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Ángel de Andrés López,
José Luis Adserías
There are scenes of Juan Garcia in his car with his daughter, Laura. Shots from the front of the car show Laura near to the middle of the back seat. However shots of Laura in the rear-view mirror show her positioned next to the rear door as well as showing a roof pillar that does not exist in the front shots. See more »
I was curious about this film, which I watched in DVD format. The film is based on a book by Javier Garcia Sanchez, "Los Otros", which by the way, it's the title of a better known film, "The Others", by Alejandro Amenabar. What I still don't know is whether Amenabar was inspired on this novel, or as the IMDb page indicates, he wrote his own screen play.
Directed by Norberto Lopez Amado, this film came out after the more commercially successful Amenabar's movie. It's strange to have two movies about more or less the same theme filmed by two totally different directors, giving also two different accounts. If you haven't seen the movie, stop reading right here.
"Nos Miran" is a horror story. It starts in a flashback when we see a group of children playing in a railroad yard. Young Juan loses a dare and must lie flat on his back while an incoming train goes over him. At the same time, his young sister disappears in mysterious circumstances. The story goes forward as we watch a grown up Juan, now married to Julia, with two children of his own, a boy, and a girl. Juan works for the police department where he is given the task of solving the mystery surrounding the disappearance of a wealthy man.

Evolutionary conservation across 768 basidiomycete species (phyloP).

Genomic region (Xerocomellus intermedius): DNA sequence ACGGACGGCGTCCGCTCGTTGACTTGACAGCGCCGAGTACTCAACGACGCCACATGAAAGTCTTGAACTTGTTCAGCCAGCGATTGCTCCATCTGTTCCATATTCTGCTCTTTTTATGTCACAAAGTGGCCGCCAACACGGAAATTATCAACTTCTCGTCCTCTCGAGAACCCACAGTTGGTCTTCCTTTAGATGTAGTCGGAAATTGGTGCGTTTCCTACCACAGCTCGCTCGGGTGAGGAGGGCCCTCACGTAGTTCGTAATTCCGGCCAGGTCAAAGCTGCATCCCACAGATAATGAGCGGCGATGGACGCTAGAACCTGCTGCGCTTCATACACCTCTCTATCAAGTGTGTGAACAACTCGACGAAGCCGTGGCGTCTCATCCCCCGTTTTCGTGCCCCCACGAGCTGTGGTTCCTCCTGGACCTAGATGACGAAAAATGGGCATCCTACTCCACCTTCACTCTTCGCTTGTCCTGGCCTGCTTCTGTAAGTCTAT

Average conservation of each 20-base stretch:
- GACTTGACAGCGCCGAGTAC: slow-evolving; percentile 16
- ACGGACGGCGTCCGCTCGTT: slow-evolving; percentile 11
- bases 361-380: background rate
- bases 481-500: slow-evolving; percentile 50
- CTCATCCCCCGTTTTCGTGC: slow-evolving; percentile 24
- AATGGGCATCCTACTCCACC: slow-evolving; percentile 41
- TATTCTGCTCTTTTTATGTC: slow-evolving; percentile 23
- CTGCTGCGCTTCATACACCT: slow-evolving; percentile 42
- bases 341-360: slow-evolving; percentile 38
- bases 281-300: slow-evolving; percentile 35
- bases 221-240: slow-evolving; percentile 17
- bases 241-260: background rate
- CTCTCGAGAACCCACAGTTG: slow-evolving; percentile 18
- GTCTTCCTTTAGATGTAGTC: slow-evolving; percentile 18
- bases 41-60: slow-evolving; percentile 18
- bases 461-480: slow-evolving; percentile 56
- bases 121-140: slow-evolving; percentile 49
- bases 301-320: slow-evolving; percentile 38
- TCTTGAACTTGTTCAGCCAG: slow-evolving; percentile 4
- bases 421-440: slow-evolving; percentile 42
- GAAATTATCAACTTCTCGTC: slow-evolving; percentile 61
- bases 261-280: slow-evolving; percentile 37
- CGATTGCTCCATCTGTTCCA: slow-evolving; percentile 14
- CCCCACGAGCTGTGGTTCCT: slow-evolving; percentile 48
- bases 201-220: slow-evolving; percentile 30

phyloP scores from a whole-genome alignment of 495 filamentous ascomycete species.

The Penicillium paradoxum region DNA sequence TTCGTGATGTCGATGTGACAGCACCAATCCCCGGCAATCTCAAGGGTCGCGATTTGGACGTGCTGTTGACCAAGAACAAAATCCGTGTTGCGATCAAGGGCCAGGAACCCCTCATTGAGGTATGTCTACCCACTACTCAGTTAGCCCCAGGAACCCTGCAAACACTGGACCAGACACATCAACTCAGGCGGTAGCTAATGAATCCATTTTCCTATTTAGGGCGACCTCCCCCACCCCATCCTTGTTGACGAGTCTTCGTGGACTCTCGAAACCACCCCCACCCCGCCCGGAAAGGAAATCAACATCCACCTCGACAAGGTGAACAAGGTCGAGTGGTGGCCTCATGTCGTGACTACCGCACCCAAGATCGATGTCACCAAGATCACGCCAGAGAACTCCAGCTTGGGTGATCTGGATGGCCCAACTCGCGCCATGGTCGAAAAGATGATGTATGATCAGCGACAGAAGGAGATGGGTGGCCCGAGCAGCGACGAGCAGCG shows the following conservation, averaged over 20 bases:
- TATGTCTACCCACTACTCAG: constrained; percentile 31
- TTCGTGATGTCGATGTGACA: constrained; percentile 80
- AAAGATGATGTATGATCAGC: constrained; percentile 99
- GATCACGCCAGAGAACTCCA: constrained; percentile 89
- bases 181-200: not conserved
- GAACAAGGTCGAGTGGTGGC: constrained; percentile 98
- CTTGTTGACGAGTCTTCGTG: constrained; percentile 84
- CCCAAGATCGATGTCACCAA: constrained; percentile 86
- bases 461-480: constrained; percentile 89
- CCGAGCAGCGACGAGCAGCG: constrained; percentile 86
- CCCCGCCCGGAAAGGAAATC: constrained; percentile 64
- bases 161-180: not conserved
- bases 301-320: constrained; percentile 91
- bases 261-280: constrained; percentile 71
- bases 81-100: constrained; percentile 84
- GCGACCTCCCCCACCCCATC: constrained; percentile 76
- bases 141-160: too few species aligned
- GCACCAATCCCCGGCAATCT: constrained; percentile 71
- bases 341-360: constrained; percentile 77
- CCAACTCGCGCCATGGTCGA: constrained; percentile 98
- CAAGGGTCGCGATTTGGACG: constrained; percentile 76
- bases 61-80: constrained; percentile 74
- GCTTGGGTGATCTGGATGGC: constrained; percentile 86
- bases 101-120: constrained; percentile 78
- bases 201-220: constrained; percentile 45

In pursuit of this goal, Juan discovers a link to the case when he is referred to go to an insane asylum to try to talk to the police detective that was involved with the case, originally, and now is a lunatic. The only thing he gets out of this person is: "They're watching us".
This is a Gothic tale where reality and the perception of life in other dimensions blend to give a spooky feeling that yes, we are in reality being watched. But is the director referring to an abstract idea, or is he giving his own input in why people in his own country disappeared because of political turmoil? Knowing that Spanish directors, in general, love to have their own input about how they feel about their country, one wonders if the "disappeared ones" are the ones that either had to go away for fear of their lives, or are they the ghost of the "disappeared" in the civil conflict?
Although the film has a vague ending, it creates an atmosphere of mystery and menace lurking behind everything in Juan's house. We don't ever know what really happened with Juan. All we know is that he has been wounded in a leg, but that is not the reason for his demise.
Carmelo Gomez does his best work, in one's humble opinion, in this movie. His performance is multi layered. He expresses his confusion and his fear in a way that he hasn't done before. Either he responded to the material, or to the director, or he liked what he is doing here. Iciar Bollain, has nothing to do in the movie. The veteran Margarita Lozano is also totally wasted, as she stays away from the mystery that is at the center of the action in her own house. The children, Manuel Lozano and Carolina Petterson, are good in their portrayal of Alex and Laura.
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